Check if an Element is an Input using JavaScript

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Borislav Hadzhiev

Mon Jan 10 20222 min read

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Photo by Nitish Meena

Check if an Element is an Input using JavaScript #

Use the tagName property to check if an element is an input, e.g. if (element.tagName.toLowerCase() === 'input') {}. The tagName property returns the tag name of the element on which it was accessed. Note that the property returns DOM tag names in uppercase.

Here is the HTML for the examples in this article.

index.html
<!DOCTYPE html> <html lang="en"> <head> <meta charset="UTF-8" /> </head> <body> <input type="text" id="first_name" name="first_name" /> <script src="index.js"></script> </body> </html>

And here is the related JavaScript code.

index.js
const element = document.getElementById('first_name'); // โœ… Check if element is an Input if (element.tagName.toLowerCase() === 'input') { console.log('element is an input'); } else { console.log('element is NOT an input'); } // โœ… Check if element is Textarea if (element.tagName.toLowerCase() === 'textarea') { console.log('element is a textarea'); } else { console.log('element is NOT a text area'); } // โœ… Check if element is input of specific type if ( element.tagName.toLowerCase() === 'input' && element.getAttribute('type') === 'text' ) { console.log('element is an input of type text'); } else { console.log('element is NOT an input of type text'); }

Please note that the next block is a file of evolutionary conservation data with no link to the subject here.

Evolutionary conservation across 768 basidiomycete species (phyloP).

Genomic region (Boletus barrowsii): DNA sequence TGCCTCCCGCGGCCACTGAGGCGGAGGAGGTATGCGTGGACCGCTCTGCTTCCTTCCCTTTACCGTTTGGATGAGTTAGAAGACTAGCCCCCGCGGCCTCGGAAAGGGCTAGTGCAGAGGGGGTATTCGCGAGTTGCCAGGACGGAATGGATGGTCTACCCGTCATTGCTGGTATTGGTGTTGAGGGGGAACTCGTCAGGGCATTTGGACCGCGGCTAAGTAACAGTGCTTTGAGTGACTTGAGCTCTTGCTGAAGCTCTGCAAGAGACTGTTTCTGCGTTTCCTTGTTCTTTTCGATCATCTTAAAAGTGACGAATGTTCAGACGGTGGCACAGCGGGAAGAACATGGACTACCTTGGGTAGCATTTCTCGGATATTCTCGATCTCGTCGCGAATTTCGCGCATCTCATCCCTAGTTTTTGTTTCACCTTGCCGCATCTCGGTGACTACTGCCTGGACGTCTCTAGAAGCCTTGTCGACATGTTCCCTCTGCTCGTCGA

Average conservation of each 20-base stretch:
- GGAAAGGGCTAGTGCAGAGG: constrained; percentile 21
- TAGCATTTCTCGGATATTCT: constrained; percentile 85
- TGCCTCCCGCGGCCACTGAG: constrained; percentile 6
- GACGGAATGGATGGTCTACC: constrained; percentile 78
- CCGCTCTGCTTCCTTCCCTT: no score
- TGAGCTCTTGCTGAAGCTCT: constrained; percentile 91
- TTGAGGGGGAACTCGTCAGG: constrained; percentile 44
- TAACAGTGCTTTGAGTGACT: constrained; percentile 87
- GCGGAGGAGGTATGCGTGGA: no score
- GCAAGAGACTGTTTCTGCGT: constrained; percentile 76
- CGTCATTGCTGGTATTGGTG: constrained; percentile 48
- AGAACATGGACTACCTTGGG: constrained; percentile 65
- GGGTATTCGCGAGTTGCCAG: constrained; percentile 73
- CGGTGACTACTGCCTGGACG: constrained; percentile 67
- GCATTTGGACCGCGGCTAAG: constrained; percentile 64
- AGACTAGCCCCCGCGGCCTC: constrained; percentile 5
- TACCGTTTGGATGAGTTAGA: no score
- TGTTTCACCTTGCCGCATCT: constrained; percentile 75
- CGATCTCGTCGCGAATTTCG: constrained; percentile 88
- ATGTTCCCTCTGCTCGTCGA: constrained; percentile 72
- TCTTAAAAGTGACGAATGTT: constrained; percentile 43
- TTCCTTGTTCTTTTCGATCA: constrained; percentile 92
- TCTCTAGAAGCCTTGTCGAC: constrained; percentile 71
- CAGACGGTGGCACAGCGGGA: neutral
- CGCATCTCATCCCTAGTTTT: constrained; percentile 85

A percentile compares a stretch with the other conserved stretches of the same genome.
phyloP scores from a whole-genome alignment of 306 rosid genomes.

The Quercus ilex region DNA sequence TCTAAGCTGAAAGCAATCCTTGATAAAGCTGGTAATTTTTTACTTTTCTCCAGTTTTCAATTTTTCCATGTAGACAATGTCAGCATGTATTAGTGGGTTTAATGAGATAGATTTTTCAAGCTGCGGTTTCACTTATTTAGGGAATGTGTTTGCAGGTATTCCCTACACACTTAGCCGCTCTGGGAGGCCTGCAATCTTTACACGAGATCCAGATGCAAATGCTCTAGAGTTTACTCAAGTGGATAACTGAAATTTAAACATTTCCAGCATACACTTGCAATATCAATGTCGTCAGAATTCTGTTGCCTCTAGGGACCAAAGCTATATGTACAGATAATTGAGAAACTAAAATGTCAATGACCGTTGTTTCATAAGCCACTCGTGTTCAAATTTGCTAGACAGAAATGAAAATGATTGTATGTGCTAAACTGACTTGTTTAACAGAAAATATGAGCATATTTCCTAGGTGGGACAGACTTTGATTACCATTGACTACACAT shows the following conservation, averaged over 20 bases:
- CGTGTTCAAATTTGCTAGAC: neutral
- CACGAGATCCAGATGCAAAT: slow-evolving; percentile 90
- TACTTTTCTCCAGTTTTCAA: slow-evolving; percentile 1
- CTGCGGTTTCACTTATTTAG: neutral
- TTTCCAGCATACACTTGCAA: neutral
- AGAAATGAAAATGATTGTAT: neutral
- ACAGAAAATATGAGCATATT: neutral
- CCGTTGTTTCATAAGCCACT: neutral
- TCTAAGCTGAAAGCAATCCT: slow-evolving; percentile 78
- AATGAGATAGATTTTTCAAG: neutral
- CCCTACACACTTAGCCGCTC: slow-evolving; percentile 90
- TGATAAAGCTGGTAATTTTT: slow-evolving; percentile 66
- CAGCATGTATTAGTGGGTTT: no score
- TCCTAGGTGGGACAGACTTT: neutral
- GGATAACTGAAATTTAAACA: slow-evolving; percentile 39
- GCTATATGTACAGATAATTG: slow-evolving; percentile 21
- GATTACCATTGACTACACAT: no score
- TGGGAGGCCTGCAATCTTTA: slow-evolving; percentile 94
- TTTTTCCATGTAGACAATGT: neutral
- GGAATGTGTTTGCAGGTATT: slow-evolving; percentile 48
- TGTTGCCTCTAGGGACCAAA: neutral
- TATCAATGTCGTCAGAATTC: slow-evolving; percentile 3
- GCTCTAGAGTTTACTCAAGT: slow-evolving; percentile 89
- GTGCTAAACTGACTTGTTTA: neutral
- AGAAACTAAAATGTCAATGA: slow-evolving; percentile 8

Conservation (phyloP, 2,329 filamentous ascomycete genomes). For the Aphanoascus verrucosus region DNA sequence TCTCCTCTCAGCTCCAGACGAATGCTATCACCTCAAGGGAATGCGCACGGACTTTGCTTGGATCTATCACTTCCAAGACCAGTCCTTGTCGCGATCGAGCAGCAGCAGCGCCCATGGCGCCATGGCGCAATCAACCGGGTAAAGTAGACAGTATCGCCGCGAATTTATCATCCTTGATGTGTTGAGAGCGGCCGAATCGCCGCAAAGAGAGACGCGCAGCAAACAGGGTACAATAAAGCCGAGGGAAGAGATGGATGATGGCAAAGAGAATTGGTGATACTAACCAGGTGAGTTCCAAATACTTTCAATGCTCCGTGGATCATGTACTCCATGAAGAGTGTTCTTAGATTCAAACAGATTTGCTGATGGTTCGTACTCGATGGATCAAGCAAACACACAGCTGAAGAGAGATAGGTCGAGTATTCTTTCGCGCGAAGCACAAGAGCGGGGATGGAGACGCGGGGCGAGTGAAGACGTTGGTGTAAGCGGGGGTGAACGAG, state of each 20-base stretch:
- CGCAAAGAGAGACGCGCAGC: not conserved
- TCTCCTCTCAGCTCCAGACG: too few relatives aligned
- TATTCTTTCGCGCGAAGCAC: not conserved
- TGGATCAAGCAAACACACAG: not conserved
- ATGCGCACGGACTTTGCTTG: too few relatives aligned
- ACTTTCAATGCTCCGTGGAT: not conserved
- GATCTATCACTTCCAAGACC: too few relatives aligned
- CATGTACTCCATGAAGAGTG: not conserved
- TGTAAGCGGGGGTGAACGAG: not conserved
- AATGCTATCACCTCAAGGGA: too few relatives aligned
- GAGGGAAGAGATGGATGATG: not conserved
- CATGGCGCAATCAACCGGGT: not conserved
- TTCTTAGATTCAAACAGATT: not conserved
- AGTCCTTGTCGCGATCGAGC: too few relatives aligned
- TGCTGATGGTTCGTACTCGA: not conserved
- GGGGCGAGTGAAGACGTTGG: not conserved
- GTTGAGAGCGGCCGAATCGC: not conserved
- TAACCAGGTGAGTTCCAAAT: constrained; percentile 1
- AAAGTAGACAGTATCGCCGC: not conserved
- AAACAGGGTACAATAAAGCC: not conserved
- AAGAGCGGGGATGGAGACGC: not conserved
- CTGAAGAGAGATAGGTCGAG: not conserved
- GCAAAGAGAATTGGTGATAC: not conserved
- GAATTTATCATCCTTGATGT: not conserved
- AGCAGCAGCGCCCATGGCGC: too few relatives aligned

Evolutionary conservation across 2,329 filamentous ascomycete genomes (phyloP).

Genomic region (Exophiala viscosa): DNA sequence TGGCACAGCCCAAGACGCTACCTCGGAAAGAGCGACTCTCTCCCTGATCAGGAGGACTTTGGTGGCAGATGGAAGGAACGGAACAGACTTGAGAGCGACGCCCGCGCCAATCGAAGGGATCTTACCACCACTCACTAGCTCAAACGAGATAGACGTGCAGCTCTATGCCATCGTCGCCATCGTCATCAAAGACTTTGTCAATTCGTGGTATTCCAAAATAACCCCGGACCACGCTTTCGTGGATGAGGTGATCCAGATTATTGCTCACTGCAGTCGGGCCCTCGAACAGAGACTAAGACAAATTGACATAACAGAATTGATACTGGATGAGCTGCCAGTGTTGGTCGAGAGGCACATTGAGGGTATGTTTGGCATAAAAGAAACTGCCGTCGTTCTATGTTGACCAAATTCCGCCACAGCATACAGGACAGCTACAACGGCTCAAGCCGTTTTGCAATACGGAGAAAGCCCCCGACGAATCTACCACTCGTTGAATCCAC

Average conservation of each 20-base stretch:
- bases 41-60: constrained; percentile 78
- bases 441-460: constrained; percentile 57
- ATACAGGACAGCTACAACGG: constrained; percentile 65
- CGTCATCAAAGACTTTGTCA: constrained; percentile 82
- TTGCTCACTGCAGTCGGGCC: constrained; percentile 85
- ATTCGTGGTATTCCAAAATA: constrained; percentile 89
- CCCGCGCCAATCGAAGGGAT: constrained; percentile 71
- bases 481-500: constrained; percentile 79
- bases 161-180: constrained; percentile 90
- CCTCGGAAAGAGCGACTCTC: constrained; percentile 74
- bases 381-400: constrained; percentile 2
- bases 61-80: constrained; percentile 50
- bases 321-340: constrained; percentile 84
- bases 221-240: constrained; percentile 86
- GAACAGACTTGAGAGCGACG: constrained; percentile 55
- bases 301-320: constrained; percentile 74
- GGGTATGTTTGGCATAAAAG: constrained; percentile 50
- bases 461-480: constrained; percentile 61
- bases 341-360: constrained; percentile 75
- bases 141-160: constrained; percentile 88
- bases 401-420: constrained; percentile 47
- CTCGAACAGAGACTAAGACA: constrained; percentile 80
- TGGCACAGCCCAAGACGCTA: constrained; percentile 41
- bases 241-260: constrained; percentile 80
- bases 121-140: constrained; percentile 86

The tagName property returns the tag name of the element on which it was accessed.

It should be noted that DOM element names are upper-cased. For example, if accessed on an img element, the tagName property would return "IMG".

index.js
const element = document.getElementById('first_name'); console.log(element.tagName); // ๐Ÿ‘‰๏ธ "INPUT"

This is why we used the String.toLowerCase method to convert the result to lowercase.

Our second example checks if the element is a textarea.

In the third example, we check if the element is an input of type text.

index.js
const element = document.getElementById('first_name'); // โœ… Check if element is input of specific type if ( element.tagName.toLowerCase() === 'input' && element.getAttribute('type') === 'text' ) { console.log('element is an input of type text'); } else { console.log('element is NOT an input of type text'); }

We used the logical AND (&&) operator, which means that both conditions have to be met for the if block to run.

The getAttribute method returns the value of the provided attribute on the element.

If the attribute does not exist on the element, the method returns null or empty string, depending on the browser's implementation.

If you need to make sure that the value stored in the element variable is not null or undefined, use the optional chaining (?.) operator.

index.js
const element = null; // โœ… Check if element is an Input if (element?.tagName?.toLowerCase() === 'input') { console.log('element is an input'); } else { console.log('element is NOT an input'); } // โœ… Check if element is Textarea if (element?.tagName?.toLowerCase() === 'textarea') { console.log('element is a textarea'); } else { console.log('element is NOT a text area'); } // โœ… Check if element is input of specific type if ( element?.tagName?.toLowerCase() === 'input' && element?.getAttribute('type') === 'text' ) { console.log('element is an input of type text'); } else { console.log('element is NOT an input of type text'); }
You could get a null value back if you provide a non-existent id to the getElementById method or a non-existent selector to the querySelector method.

The optional chaining (?.) operator allows us to short-circuit if the reference points to a null or undefined value.

Instead of throwing an error, the operator short-circuits returning undefined.

In all three examples above, the else block is ran and no error is thrown.

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